Medical issues (MED)
This is internal guidance for use by entry clearance staff on the handling of medical issues for visa applications made outside the United Kingdom (UK). It is a live document under constant review and is for information only.
MED1 Who requires a medical examination?
Paragraph 36 of the Immigration Rules states that any person who intends to remain in the UK for more than 6 months, including applicants proceeding to parts of the Common Travel Area should normally be referred for a medical examination. Paragraph 36 of the Immigration Rules also allows an Entry Clearance Officer (ECO) to use their discretion to refer any other person for an examination if necessary.
A returning resident may not be refused entry on medical grounds, although an Immigration Officer can require a person to undergo a medical examination on arrival in the UK (paragraph 38). This is particularly pertinent if the returning resident has been away from the United Kingdom for more than two years and has been living in a high incident TB country.
Paragraph A39 of the Immigration Rules states that any national of the countries listed in Annex T of the Immigration Rules who is intending to remain in the UK for more than six months must produce a certificate from an UK Border Agency approved provider showing that that are free from active pulmonary TB.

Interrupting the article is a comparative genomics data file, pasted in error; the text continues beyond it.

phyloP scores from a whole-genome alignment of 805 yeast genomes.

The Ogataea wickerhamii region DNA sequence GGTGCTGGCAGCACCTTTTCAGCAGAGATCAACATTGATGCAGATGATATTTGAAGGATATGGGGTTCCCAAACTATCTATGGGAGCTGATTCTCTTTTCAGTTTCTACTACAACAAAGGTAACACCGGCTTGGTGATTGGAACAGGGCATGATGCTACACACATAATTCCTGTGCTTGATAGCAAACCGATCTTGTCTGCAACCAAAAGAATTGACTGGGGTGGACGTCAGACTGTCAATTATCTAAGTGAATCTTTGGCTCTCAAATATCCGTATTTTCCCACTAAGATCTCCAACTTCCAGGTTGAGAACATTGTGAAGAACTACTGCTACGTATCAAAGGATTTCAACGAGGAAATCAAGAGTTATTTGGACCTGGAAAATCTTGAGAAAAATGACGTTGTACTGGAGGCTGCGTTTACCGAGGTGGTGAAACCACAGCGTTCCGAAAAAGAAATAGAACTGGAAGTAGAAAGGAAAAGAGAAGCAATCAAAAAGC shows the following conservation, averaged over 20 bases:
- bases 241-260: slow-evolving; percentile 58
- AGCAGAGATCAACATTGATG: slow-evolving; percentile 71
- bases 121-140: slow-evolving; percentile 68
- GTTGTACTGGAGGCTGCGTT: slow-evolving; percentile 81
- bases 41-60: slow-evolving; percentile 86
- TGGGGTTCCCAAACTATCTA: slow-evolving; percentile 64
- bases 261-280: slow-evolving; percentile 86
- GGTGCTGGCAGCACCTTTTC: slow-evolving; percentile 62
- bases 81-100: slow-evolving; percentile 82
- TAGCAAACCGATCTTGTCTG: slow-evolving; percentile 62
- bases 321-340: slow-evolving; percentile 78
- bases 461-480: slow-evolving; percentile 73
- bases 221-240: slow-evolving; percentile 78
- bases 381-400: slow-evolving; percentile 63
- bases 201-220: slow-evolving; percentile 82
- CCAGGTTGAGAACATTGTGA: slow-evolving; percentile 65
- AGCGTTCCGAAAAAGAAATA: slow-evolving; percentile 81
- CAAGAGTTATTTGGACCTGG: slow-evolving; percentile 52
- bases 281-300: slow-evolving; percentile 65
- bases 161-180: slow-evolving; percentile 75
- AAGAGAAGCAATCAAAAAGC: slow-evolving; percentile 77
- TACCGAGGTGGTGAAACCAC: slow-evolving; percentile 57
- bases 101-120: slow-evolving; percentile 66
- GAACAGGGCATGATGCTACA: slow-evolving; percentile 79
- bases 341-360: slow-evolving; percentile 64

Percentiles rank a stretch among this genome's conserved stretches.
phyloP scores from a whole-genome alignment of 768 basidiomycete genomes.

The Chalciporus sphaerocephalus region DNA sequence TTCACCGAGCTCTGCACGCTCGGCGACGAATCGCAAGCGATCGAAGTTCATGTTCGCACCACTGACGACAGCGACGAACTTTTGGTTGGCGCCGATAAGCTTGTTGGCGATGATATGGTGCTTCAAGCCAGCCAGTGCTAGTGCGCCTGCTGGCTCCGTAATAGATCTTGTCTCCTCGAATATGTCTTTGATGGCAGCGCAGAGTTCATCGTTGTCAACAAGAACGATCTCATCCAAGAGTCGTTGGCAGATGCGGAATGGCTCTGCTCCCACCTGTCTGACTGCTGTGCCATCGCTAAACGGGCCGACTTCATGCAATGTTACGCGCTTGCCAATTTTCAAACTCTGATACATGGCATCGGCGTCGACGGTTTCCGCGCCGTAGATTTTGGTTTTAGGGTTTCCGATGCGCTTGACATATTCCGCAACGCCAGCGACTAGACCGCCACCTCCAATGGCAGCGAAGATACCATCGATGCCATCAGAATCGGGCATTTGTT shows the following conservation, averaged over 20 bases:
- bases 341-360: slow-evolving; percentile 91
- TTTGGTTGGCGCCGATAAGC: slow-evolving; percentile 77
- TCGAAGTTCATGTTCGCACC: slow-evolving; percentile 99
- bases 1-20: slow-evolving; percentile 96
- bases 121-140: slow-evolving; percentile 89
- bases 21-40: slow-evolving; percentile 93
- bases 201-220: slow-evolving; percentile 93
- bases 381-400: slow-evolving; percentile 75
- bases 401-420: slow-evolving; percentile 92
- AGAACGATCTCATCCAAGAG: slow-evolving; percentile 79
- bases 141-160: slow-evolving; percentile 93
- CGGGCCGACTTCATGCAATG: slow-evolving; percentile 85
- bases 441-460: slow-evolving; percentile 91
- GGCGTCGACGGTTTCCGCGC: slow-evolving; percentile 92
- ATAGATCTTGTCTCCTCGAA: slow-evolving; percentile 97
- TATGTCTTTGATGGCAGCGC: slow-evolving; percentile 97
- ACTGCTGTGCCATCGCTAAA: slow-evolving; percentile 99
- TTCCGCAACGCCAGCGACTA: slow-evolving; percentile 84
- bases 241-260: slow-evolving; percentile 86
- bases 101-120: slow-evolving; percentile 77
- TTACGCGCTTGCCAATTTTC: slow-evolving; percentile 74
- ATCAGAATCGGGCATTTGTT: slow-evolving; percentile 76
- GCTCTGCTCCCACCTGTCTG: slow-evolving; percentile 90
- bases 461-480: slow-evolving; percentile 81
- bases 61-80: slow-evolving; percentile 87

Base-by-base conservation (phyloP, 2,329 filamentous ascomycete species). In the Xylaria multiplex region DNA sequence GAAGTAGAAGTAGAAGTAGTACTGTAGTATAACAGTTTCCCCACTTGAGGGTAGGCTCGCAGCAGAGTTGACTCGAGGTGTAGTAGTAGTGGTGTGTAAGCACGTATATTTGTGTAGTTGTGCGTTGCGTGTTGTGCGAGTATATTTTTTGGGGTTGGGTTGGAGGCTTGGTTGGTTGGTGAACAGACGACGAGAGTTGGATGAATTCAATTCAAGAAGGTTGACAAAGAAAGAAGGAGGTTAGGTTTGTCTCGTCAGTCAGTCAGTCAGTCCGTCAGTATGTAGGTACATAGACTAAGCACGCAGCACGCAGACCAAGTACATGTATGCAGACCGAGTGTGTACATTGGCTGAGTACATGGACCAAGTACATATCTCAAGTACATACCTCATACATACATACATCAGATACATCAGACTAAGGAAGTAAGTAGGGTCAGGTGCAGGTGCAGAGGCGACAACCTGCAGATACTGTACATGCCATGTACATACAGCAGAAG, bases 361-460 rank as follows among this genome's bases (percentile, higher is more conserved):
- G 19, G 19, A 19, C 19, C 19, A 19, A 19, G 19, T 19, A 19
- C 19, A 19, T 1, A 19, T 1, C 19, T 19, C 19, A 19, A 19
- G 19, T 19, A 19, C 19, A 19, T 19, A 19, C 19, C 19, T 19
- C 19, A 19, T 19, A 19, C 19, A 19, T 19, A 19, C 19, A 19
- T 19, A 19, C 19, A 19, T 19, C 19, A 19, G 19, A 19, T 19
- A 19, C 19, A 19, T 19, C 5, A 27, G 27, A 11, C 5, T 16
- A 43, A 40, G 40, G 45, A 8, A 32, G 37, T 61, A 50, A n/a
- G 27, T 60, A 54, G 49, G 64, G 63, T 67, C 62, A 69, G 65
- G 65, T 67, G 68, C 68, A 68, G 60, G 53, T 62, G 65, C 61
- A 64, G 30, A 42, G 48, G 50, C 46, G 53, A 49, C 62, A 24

Paragraph B39 of the Immigration Rules states that returning residents, who have been away from the United Kingdom for a period of over two years must also submit a certificate from an UK Border Agency approved provider showing that that are free from active pulmonary TB.
If the person declines to undergo a medical examination, he or she can be refused entry clearance under Paragraph 320 (17) of the Immigration Rules.
A returning resident may not be refused entry on medical grounds, although an Immigration Officer can require a person to undergo a medical examination on arrival in the UK (paragraph 38).
Where a medical referral is required, an ECO may not issue an entry clearance without medical clearance. The requirement for pre-departure medical checks applies mainly to applicants coming to the UK from areas of a high incidence of active pulmonary TB. More information regarding this matter can be found on our Health (TB) screening page.